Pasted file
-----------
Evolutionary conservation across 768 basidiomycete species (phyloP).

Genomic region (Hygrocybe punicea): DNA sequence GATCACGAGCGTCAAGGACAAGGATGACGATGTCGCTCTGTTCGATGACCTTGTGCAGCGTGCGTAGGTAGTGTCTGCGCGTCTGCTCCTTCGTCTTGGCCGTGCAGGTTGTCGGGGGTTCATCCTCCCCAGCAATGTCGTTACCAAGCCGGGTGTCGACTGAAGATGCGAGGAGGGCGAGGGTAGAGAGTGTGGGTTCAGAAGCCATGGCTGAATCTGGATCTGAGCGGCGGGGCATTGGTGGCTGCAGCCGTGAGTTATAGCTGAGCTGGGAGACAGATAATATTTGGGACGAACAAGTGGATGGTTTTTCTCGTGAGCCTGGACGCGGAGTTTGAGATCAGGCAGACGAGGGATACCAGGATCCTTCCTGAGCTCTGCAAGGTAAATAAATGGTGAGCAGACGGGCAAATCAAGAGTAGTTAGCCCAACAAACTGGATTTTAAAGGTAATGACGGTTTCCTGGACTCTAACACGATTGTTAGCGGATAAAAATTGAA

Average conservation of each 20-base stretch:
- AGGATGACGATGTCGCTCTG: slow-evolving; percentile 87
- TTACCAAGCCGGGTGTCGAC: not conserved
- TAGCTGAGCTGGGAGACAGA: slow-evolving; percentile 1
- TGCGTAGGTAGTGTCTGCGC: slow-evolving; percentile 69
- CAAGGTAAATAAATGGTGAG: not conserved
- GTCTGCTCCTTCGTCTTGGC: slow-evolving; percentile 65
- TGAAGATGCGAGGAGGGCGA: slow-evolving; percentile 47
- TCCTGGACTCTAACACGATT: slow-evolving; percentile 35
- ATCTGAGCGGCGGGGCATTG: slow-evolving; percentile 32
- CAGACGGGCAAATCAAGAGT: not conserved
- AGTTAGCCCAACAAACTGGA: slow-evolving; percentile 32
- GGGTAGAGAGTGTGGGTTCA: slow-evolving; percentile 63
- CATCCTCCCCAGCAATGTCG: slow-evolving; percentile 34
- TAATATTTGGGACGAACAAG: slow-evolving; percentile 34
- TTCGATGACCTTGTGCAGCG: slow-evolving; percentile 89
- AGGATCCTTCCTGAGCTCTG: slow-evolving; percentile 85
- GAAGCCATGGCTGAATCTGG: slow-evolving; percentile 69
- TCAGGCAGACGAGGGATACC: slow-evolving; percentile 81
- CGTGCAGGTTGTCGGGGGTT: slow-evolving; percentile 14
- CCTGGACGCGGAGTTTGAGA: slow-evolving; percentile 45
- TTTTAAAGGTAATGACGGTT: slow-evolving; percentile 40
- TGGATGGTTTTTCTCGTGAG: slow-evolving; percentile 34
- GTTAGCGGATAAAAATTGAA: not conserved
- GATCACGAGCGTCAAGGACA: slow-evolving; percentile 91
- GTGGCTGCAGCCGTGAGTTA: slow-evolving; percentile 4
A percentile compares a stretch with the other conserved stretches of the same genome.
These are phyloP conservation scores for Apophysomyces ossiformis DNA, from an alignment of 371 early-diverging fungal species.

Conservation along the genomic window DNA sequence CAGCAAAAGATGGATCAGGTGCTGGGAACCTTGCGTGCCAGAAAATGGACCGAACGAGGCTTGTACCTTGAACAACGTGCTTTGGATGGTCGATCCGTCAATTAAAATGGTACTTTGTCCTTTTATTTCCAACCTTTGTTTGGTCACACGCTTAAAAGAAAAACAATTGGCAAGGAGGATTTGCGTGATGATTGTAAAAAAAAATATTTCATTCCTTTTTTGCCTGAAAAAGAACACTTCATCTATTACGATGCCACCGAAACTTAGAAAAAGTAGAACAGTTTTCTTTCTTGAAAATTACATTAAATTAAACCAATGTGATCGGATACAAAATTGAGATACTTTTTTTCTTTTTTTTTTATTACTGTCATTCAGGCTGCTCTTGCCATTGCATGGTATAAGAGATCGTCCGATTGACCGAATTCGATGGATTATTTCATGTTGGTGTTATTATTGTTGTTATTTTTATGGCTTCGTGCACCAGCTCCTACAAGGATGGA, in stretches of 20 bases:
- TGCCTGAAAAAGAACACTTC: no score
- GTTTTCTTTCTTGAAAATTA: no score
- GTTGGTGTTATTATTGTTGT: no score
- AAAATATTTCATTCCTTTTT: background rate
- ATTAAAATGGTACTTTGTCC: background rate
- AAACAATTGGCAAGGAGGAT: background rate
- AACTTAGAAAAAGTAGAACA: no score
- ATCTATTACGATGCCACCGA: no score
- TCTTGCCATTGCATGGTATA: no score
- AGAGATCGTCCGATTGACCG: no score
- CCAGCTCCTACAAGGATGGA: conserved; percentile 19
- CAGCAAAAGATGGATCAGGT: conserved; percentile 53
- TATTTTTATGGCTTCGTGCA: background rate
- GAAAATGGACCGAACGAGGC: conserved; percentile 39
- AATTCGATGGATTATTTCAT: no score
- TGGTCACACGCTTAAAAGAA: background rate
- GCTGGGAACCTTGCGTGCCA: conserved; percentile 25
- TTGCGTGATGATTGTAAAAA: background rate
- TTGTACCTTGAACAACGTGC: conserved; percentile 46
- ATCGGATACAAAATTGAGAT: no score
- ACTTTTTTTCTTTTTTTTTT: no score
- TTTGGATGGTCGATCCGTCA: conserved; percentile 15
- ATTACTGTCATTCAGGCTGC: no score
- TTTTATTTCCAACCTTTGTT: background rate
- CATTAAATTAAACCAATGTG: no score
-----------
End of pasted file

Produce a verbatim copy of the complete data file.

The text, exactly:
Evolutionary conservation across 768 basidiomycete species (phyloP).

Genomic region (Hygrocybe punicea): DNA sequence GATCACGAGCGTCAAGGACAAGGATGACGATGTCGCTCTGTTCGATGACCTTGTGCAGCGTGCGTAGGTAGTGTCTGCGCGTCTGCTCCTTCGTCTTGGCCGTGCAGGTTGTCGGGGGTTCATCCTCCCCAGCAATGTCGTTACCAAGCCGGGTGTCGACTGAAGATGCGAGGAGGGCGAGGGTAGAGAGTGTGGGTTCAGAAGCCATGGCTGAATCTGGATCTGAGCGGCGGGGCATTGGTGGCTGCAGCCGTGAGTTATAGCTGAGCTGGGAGACAGATAATATTTGGGACGAACAAGTGGATGGTTTTTCTCGTGAGCCTGGACGCGGAGTTTGAGATCAGGCAGACGAGGGATACCAGGATCCTTCCTGAGCTCTGCAAGGTAAATAAATGGTGAGCAGACGGGCAAATCAAGAGTAGTTAGCCCAACAAACTGGATTTTAAAGGTAATGACGGTTTCCTGGACTCTAACACGATTGTTAGCGGATAAAAATTGAA

Average conservation of each 20-base stretch:
- AGGATGACGATGTCGCTCTG: slow-evolving; percentile 87
- TTACCAAGCCGGGTGTCGAC: not conserved
- TAGCTGAGCTGGGAGACAGA: slow-evolving; percentile 1
- TGCGTAGGTAGTGTCTGCGC: slow-evolving; percentile 69
- CAAGGTAAATAAATGGTGAG: not conserved
- GTCTGCTCCTTCGTCTTGGC: slow-evolving; percentile 65
- TGAAGATGCGAGGAGGGCGA: slow-evolving; percentile 47
- TCCTGGACTCTAACACGATT: slow-evolving; percentile 35
- ATCTGAGCGGCGGGGCATTG: slow-evolving; percentile 32
- CAGACGGGCAAATCAAGAGT: not conserved
- AGTTAGCCCAACAAACTGGA: slow-evolving; percentile 32
- GGGTAGAGAGTGTGGGTTCA: slow-evolving; percentile 63
- CATCCTCCCCAGCAATGTCG: slow-evolving; percentile 34
- TAATATTTGGGACGAACAAG: slow-evolving; percentile 34
- TTCGATGACCTTGTGCAGCG: slow-evolving; percentile 89
- AGGATCCTTCCTGAGCTCTG: slow-evolving; percentile 85
- GAAGCCATGGCTGAATCTGG: slow-evolving; percentile 69
- TCAGGCAGACGAGGGATACC: slow-evolving; percentile 81
- CGTGCAGGTTGTCGGGGGTT: slow-evolving; percentile 14
- CCTGGACGCGGAGTTTGAGA: slow-evolving; percentile 45
- TTTTAAAGGTAATGACGGTT: slow-evolving; percentile 40
- TGGATGGTTTTTCTCGTGAG: slow-evolving; percentile 34
- GTTAGCGGATAAAAATTGAA: not conserved
- GATCACGAGCGTCAAGGACA: slow-evolving; percentile 91
- GTGGCTGCAGCCGTGAGTTA: slow-evolving; percentile 4
A percentile compares a stretch with the other conserved stretches of the same genome.
These are phyloP conservation scores for Apophysomyces ossiformis DNA, from an alignment of 371 early-diverging fungal species.

Conservation along the genomic window DNA sequence CAGCAAAAGATGGATCAGGTGCTGGGAACCTTGCGTGCCAGAAAATGGACCGAACGAGGCTTGTACCTTGAACAACGTGCTTTGGATGGTCGATCCGTCAATTAAAATGGTACTTTGTCCTTTTATTTCCAACCTTTGTTTGGTCACACGCTTAAAAGAAAAACAATTGGCAAGGAGGATTTGCGTGATGATTGTAAAAAAAAATATTTCATTCCTTTTTTGCCTGAAAAAGAACACTTCATCTATTACGATGCCACCGAAACTTAGAAAAAGTAGAACAGTTTTCTTTCTTGAAAATTACATTAAATTAAACCAATGTGATCGGATACAAAATTGAGATACTTTTTTTCTTTTTTTTTTATTACTGTCATTCAGGCTGCTCTTGCCATTGCATGGTATAAGAGATCGTCCGATTGACCGAATTCGATGGATTATTTCATGTTGGTGTTATTATTGTTGTTATTTTTATGGCTTCGTGCACCAGCTCCTACAAGGATGGA, in stretches of 20 bases:
- TGCCTGAAAAAGAACACTTC: no score
- GTTTTCTTTCTTGAAAATTA: no score
- GTTGGTGTTATTATTGTTGT: no score
- AAAATATTTCATTCCTTTTT: background rate
- ATTAAAATGGTACTTTGTCC: background rate
- AAACAATTGGCAAGGAGGAT: background rate
- AACTTAGAAAAAGTAGAACA: no score
- ATCTATTACGATGCCACCGA: no score
- TCTTGCCATTGCATGGTATA: no score
- AGAGATCGTCCGATTGACCG: no score
- CCAGCTCCTACAAGGATGGA: conserved; percentile 19
- CAGCAAAAGATGGATCAGGT: conserved; percentile 53
- TATTTTTATGGCTTCGTGCA: background rate
- GAAAATGGACCGAACGAGGC: conserved; percentile 39
- AATTCGATGGATTATTTCAT: no score
- TGGTCACACGCTTAAAAGAA: background rate
- GCTGGGAACCTTGCGTGCCA: conserved; percentile 25
- TTGCGTGATGATTGTAAAAA: background rate
- TTGTACCTTGAACAACGTGC: conserved; percentile 46
- ATCGGATACAAAATTGAGAT: no score
- ACTTTTTTTCTTTTTTTTTT: no score
- TTTGGATGGTCGATCCGTCA: conserved; percentile 15
- ATTACTGTCATTCAGGCTGC: no score
- TTTTATTTCCAACCTTTGTT: background rate
- CATTAAATTAAACCAATGTG: no score